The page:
The smaller ones I made into green tomato relish.  Green Tomato Relish is also called Chow Chow or Picalilli.  It is a good way to use up a surplus of green tomatoes, green and red peppers and onions.

It tastes like a spicy sweet relish similar to bread and butter pickles and it is excellent on hot dogs, pork, in soups, etc.   Randy can eat it right out of the jar.  I prefer it on hot dogs or hamburgers.

Green Tomato Relish

  • 4 cups of finely chopped green tomatoes

    Main ingredients for Picalilli

    Main ingredients for Picalilli

  • 8 bell peppers – green, red or yellow
  • 5 onions, finely chopped
  • 3 tablespoons pickling spice
  • 3 cups sugar
  • 3 cups vinegar
  • 3 tablespoons of pickling salt

All vegetables should be finely chopped.  You can use a food processor but I use my handy dandy Pampered Chef chopper.  It’s a bit more work but I try to keep our electric appliances to a minimum.  I have survived a year without a mixer or a food processor.

After chopping the tomatoes put them in a colander to drain.  Sprinkle them lightly with pickling salt.  If you use regular salt, your relish may turn cloudy due to impurities in the salt.

Chop the bell peppers and add them to colander sprinkling lightly with pickling salt.

Chop the onions and add them to colander sprinkling them lightly with pickling salt.

Chopped vegetables

Chopped vegetables

Let vegetables drain for 3 hours – 24 hours.

After vegetables are drained, add them and the remaining ingredients to a large pan.  Set temperature on med high and bring to a boil stirring occasionally.  Once it is boiling, turn heat to med low and bring back to a boil.

Once it has come back to a boil for the second time, you can ladle it into hot sterilized jars.  Add lids and then put them in a water bath and boil for 20 minute.

Remove jars from water and set out to cool.  Check tops to make sure that all have sealed.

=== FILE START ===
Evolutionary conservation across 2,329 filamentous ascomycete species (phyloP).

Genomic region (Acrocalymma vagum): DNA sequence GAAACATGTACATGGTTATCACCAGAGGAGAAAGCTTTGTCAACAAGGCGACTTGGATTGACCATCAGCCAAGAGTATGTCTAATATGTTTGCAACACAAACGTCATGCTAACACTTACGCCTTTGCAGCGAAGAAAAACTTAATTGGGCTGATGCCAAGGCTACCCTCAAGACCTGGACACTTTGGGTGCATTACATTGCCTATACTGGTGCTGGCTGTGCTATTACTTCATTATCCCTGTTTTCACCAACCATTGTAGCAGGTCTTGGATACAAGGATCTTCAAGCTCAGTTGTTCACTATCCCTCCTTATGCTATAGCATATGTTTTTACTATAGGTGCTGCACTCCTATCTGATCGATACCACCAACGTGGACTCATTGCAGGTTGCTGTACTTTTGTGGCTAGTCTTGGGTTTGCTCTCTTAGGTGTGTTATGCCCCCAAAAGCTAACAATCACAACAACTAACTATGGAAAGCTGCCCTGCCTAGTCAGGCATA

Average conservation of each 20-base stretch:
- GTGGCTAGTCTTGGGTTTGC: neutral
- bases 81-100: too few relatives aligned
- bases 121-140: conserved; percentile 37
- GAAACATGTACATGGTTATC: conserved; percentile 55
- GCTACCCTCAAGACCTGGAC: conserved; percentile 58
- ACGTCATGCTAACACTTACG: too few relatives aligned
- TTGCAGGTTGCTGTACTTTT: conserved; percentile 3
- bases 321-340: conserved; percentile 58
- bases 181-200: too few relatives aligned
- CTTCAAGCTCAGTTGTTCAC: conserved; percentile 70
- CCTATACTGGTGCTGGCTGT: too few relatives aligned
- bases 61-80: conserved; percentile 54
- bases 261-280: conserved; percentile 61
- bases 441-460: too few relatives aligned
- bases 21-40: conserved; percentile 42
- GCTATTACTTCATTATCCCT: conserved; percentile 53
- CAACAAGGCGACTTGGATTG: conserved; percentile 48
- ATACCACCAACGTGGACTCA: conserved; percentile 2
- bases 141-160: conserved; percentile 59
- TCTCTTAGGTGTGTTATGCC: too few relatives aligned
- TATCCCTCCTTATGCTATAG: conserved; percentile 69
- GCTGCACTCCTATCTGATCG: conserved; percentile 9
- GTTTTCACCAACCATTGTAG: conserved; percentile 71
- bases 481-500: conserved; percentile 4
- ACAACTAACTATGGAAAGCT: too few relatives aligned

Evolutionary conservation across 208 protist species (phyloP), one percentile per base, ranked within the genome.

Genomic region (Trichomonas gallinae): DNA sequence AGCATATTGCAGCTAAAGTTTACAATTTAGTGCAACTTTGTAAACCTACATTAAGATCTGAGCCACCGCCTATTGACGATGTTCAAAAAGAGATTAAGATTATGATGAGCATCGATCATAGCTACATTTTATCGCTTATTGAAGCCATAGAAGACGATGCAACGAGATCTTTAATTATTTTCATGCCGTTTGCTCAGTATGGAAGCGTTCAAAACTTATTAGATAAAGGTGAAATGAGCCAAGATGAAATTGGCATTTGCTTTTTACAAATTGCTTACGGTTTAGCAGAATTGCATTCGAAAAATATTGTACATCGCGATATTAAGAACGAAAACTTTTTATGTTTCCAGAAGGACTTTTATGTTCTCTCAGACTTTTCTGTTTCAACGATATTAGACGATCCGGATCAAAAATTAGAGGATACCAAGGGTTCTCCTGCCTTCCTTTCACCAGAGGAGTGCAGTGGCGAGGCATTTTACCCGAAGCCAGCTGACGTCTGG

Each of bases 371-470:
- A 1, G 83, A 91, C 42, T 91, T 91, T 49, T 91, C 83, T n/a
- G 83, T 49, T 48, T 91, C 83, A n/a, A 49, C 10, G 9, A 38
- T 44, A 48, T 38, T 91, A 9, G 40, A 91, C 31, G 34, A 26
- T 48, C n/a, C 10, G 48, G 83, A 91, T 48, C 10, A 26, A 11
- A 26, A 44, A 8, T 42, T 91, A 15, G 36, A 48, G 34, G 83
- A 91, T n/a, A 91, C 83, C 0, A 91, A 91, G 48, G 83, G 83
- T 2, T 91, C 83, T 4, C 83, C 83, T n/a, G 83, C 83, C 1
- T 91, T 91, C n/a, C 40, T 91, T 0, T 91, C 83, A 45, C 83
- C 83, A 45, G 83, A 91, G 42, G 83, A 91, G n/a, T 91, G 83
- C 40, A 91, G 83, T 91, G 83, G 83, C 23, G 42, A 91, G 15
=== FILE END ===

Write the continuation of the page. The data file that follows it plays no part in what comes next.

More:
→ No CommentsTags: Canning · Recipes

October Gardening

October 14th, 2009 · 2 Comments

It’s almost Halloween and I am still getting vegetables out of the garden.  I have to admit that I am tired of picking tomatoes.  I have frozen more than we will eat this winter and the extended family hasn’t wanted to pick anything.  I am also still picking cucumbers, squash and a few stray limas.  Oh and I forgot the okra.  I have more okra than I will probably eat in this lifetime and all off of 3 plants.

I want to put the garden to bed.  The weather has gotten much cooler so once the rain stops this week, I am going to start putting most of the garden to bed and preparing it for early planting.  The first step is to pick all the tomatoes, ripe or not.  I will use these to make green tomato relish or picalilli.   I will also need to pick all of the remaining bell peppers and squash.  The peppers will either be frozen or used to make the green tomato relish.

The next step will be to remove all of the old plants.  We could plow or till these into the ground but the lawn tractor has not been running terribly well and I don’t want to strain it in the garden.  Once removed, the plants will either be added to a fresh compost pile or burnt.  This will help to cut down on any garden pests that have layed eggs in the plants.

Once the plants are removed, we will start covering the garden with composted manure.  This manure is over a year old and has stayed warm enough to kill all of the weed seeds.  This compost will be added to the garden and tilled in to help fertilize and to keep the garden soil soft.

After the manure is worked into the soil, Randy wants to cover it with plastic.  This will keep the soil hot and help kill any remaining weeds.  Hopefully it will give us a head start on the wire grass next year.  The wire grass has been the bane of my gardening this year.  It is almost impossible to kill and it makes it really hard to find the vegetables.

With those tasks complete, the garden will be ready for early spring or late winter planting.  Overall, while our garden didn’t look very pretty because of the wire grass, it was very successful.  We had enough lima beans, corn, tomatoes, okra, squash, and cucumbers to feed us through the summer and well into winter.

How did your garden do this year?

→ 2 CommentsTags: Gardening

Making Adjustments

September 17th, 2009 · 2 Comments

Its been challenging over the last two weeks to find the time and energy to get everything done.  With the days getting shorter and going to work for most of the day, the garden is getting wilder and wilder and I am getting further behind.  I did get another 5 gallons of Limas picked the other day.

We are also still picking tomatoes, green peppers, squash, jalapenos and chilis and Okra.  Goodness, I have enough okra for 10 years.  I have not gotten the winter greens planted.  It has been a challenge since Randy was operated on and can’t ride the garden tractor.

On the brighter side, I am truly enjoying my job.  It’s nice to get out and have a purpose in life.  Honestly, once I adjust to the physical side of it, I think I will get just as much done at home.  It’s also really nice to have an income.

I haven’t been writing as much but as the days get shorter, I will have more time inside to get it done.

→ 2 CommentsTags: Farm Life